nies against it, 9.
EPHESUS, exarchate of, its exDiscipline, secret, what it was, tent, i. 106. when it became
i. 14. its influence on the subject to the patriarch of
language of the fathers, ibid. Constantinople, ibid. its liDissenters, their objection to turgies, ibid. conjectures as
the English ritual, as derived to the cause of the ninefrom the Roman, met, ii. I, teenth canon of the coun&c.
cil of Laodicea, ibid. this Egypt, ancient customs of canon seems to appoint an
psalmody there, i. 243. or- order similar to that now thodox of, their liturgy of used, 107, 108. reasons for St. Mark altered to suit the thinking the Gallican liturgy Constantinopolitanrite,why, formerly prevailed in this 193.
exarchate, 108-110. Dif149, 150. sent missionaries called so by the fathers, ii. through a large part of Gaul, 113. the liturgy called so 151. the Roman missionby St. Paul, 114, &c.
gy, i. 160.
ferences between the great the church has always dioriental and the Gallican rected bishops to be ordainliturgies, 109.
ed to sees vacant de facto Epistle in the English liturgy, by the acts of kings, 280, ii. 42. where anciently read, 281. reasons for expelling 43. corner where it was
queen Mary's bishops, 281 read how entitled, ibid.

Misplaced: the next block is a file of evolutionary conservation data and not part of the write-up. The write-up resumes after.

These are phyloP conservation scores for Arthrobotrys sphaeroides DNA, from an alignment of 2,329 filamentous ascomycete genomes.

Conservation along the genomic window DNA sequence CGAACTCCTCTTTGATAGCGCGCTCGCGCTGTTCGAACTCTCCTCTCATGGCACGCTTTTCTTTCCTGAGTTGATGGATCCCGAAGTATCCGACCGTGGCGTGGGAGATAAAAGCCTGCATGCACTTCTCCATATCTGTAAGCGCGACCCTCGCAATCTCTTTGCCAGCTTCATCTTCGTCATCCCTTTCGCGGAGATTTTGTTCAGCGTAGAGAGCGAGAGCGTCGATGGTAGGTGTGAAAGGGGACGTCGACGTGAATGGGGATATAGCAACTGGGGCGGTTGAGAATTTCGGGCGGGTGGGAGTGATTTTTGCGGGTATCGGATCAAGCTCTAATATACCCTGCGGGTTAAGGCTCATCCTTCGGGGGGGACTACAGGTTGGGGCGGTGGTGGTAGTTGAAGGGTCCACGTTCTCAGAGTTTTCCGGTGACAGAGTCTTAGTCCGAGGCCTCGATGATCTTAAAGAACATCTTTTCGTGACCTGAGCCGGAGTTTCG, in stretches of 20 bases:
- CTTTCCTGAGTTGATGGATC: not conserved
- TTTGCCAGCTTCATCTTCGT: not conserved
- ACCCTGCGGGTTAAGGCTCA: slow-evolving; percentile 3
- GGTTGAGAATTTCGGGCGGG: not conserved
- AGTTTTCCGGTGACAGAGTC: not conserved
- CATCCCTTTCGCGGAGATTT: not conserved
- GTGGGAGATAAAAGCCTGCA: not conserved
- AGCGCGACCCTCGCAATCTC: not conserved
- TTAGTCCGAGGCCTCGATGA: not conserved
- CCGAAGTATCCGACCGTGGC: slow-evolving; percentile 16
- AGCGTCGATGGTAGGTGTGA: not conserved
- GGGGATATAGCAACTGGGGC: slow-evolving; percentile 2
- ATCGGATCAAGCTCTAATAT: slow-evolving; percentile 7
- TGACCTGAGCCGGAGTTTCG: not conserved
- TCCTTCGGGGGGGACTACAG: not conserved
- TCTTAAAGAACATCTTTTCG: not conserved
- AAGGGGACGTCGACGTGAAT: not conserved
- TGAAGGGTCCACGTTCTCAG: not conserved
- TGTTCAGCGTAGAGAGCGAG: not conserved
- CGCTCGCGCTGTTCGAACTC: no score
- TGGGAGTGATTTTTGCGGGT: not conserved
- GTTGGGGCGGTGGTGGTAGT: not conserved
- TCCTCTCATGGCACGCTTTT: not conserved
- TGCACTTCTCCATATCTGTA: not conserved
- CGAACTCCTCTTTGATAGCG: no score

-285 Epistles, used in the English li- Festivalis liber, what, ii. 65.
turgy, their antiquity, i. 314, Forum Julii, liturgy used there, &c. traced in the ancient Lectionaries, 317, &c.
Frumentius, converted the EEpistoler, what, ii. 44.
thiopians, i. 89. was orEspousals, what, ii. 211.
dained bishop by AthanaETHIOPIA, when converted to sius, ibid.
Christianity, i. 89. liturgy Gaul, liturgy of, by whom of, originally derived from elucidated, i. 143, 158. who that of Alexandria, ibid. were the authors of the Gal. where found, ibid. was an lican missal, 143, 144. the independent liturgy from the
liturgy was different from beginning, 89, 90. what it the Roman, 144. was exomits, go. its use in tracing changed for it by means of the ancientAlexandrian rites, Pepin and Charlemagne, 145. 91. comparison with Mark's was more ancient than the and Cyril's liturgy establish- time of Hilary of Poictiers, ing primitive Alexandrian 146–148. and originally rite, 100—103. See MARK, derived from the church CYRIL.
of Lyons, 148, &c. Lyons Eucharist, why the liturgy and the oldest church in Gaul, the sacred elements were
aries in the third century Eulogiæ, or blessed bread, what, must have adopted the li
turgy of Lyons, 152, 153. Evening prayers of the British
this liturgy derived from the church, or evensong, whence churches of Asia and the derived, i. 206, 253. See tradition of St. John the Vespers.
apostle, 153, 154. testimony Evesham, missal belonging to of the British and Irish
the monastery there, i. 188. churches to this effect, 155 Exarch, meaning of the term, -157. argument for the i. 6.
apostolical antiquity of this Exhortation, in the morning liturgy, 157. its order and
and evening prayers justi- substance stated, 158, &c. fied, i. 211, 252. in the what liturgy it chiefly recommunion service defend. sembled, 163. difficulty with ed, ii. 99, joo.
regard to the form of. conExpulsion of bishops by queen secration, ibid. invocation Elizabeth justified, ii. 279.
of the Holy Ghost originally